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Let's Be Vulnerable: The perspective of the parent of an Autistic child

Parenting. You know, the word that comes with all the guidebooks and ways to prepare yourself for every developmental stage of your child’s life. Many (not all) are filled with certainties and fool-proof ways to parent in every situation. Until a detour happens, and despite your many attempts to Mapquest this new experience that has been unveiled, you are completely overwhelmed and feel like you’re in a foreign land on the freeway with a million directions to choose from. And you have no idea where to begin.

Parenting can be hard. And foreign. For all parents. I’m sure even in the 10 guide books you read while you were expecting your child indicated this. Sometimes we do the best we can do with the information we have. All parents experience curve balls. It’s normal. You can only do your best.

And sometimes, you just don’t know what you don’t know. New experiences continue to be present. I’ve observed it quite often, especially in my line of work. I have learned along the way information about child development and needs. In my search and pursuit of continuing education, I found an interest in learning about Autism and neurodiversity and ways to be affirming when working with neurodivergent individuals. Working toward expanding my knowledge of and discovering affirming approaches to working with Autistic individuals is something I have truly enjoyed doing since becoming a licensed counselor. Little did I know how much it would help me grow not only professionally, but also personally.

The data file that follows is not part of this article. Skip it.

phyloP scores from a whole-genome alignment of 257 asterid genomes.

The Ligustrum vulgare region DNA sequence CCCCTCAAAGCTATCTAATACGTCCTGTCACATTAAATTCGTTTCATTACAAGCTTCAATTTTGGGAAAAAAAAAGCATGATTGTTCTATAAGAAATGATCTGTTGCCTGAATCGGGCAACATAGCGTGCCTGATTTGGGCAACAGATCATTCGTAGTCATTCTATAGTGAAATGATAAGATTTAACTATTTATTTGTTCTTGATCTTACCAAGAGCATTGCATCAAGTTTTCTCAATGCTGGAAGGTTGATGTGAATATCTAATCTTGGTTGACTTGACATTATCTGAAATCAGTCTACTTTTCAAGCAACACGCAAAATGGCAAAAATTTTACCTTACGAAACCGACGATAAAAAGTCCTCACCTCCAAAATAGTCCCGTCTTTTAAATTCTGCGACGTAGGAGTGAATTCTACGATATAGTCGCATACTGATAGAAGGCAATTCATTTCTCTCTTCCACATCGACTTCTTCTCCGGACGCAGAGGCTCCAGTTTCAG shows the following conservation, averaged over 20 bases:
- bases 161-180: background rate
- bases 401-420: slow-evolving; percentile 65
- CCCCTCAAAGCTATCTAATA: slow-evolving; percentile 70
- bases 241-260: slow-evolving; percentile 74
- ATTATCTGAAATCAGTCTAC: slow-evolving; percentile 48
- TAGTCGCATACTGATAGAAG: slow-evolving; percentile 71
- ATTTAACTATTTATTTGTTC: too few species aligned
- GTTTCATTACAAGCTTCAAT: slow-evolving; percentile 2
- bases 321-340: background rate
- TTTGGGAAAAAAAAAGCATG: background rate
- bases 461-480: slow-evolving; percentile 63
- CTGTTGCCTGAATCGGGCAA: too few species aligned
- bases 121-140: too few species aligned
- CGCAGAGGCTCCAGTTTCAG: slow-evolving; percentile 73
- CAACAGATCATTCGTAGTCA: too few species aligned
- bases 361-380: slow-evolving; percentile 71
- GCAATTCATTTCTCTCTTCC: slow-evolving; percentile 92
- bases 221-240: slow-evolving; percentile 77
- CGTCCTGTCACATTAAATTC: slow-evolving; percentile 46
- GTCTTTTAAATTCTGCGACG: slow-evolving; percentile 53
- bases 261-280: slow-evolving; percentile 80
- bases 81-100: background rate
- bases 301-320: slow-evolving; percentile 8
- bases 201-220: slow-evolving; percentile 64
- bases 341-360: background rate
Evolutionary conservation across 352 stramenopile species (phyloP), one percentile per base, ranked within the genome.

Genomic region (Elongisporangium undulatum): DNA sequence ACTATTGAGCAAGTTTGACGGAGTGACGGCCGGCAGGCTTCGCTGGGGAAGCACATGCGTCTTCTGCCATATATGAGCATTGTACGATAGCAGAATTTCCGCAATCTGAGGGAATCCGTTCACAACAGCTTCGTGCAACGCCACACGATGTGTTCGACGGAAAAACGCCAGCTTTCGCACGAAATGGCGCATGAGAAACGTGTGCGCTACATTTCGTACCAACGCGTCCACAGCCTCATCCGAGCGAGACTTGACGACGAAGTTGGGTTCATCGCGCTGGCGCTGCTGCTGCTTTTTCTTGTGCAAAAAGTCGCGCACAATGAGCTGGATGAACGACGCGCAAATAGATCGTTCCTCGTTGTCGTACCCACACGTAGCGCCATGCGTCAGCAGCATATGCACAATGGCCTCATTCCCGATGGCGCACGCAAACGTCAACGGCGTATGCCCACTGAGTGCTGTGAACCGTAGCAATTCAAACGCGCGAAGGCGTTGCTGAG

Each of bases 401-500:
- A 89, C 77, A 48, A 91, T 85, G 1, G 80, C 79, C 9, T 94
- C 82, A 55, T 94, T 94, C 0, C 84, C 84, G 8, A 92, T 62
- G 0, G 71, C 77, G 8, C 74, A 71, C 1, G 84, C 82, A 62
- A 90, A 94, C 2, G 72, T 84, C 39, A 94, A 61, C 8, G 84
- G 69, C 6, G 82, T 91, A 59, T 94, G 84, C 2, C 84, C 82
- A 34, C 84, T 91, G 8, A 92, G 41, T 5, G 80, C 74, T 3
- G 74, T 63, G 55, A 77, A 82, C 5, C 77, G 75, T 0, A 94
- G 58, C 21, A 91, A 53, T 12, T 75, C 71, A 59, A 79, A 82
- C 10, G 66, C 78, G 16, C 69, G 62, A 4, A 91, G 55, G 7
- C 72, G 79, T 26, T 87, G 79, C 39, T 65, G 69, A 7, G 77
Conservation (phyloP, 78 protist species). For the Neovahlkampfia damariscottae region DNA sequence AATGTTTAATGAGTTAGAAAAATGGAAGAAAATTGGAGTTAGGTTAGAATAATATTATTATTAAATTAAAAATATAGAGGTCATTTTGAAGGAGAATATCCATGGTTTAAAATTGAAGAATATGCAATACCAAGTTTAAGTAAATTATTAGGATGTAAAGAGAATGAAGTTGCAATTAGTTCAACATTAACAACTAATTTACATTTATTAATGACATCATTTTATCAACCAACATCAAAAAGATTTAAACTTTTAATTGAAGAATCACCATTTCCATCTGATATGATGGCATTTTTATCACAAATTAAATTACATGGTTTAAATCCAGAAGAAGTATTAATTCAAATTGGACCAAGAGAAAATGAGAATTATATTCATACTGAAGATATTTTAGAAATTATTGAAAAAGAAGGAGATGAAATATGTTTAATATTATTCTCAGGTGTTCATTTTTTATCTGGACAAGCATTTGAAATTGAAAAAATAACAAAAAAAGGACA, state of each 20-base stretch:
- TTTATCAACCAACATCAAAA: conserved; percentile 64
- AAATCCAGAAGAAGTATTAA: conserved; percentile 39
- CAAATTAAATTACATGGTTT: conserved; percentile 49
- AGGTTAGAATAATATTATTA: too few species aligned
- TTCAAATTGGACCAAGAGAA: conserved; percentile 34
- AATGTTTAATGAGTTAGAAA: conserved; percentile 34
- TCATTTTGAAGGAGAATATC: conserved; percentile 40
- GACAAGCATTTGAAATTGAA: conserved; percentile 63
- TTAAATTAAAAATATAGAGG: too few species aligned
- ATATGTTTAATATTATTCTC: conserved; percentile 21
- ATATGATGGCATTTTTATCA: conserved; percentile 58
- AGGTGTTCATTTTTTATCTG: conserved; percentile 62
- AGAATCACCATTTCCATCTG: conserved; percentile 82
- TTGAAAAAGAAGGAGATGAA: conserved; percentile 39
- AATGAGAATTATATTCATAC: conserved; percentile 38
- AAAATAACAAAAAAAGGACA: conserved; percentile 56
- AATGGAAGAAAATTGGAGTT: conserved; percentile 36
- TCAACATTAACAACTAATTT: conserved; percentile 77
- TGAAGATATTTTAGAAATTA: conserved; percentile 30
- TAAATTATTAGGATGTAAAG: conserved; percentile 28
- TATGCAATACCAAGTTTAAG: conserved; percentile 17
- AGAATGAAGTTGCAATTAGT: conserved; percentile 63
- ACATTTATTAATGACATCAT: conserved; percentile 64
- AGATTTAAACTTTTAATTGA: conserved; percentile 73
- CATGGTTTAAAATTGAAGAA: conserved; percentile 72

You don’t know what you don’t know. Until you do. Guidebooks. Undergraduate classes. Graduate classes. Continuing Education. All within my field of study have assigned a time to learn about development through the lifespan. Throw that together with work experience, and you develop a better understanding of child development. When my son was going through early development stages, many times I would take note or observe when I believed he was showing signs of developmental delays. Most often these were pointed out to my husband, and I would mention it during well-child checkups.

I would often remind myself not to compare him to other children and would be told to give him more time. So, we did. And along the way I would observe growth, but also notice additional delays in areas developmental milestone charts said he should be meeting. I’m sure many parents can relate to this experience, but some may not. You don’t know what you don’t know.

There can be a hesitancy to respond “no” to developmental questions your child’s pediatrician asks at well-child checkups. Why? Is it shame? Guilt? The assumption the doctor and nurses will believe you are a bad parent? The thought that maybe if you had read this book, or engaged this way the answers would unquestionably be “yes” instead of “no?” Maybe it’s all of the above, or none of these at all.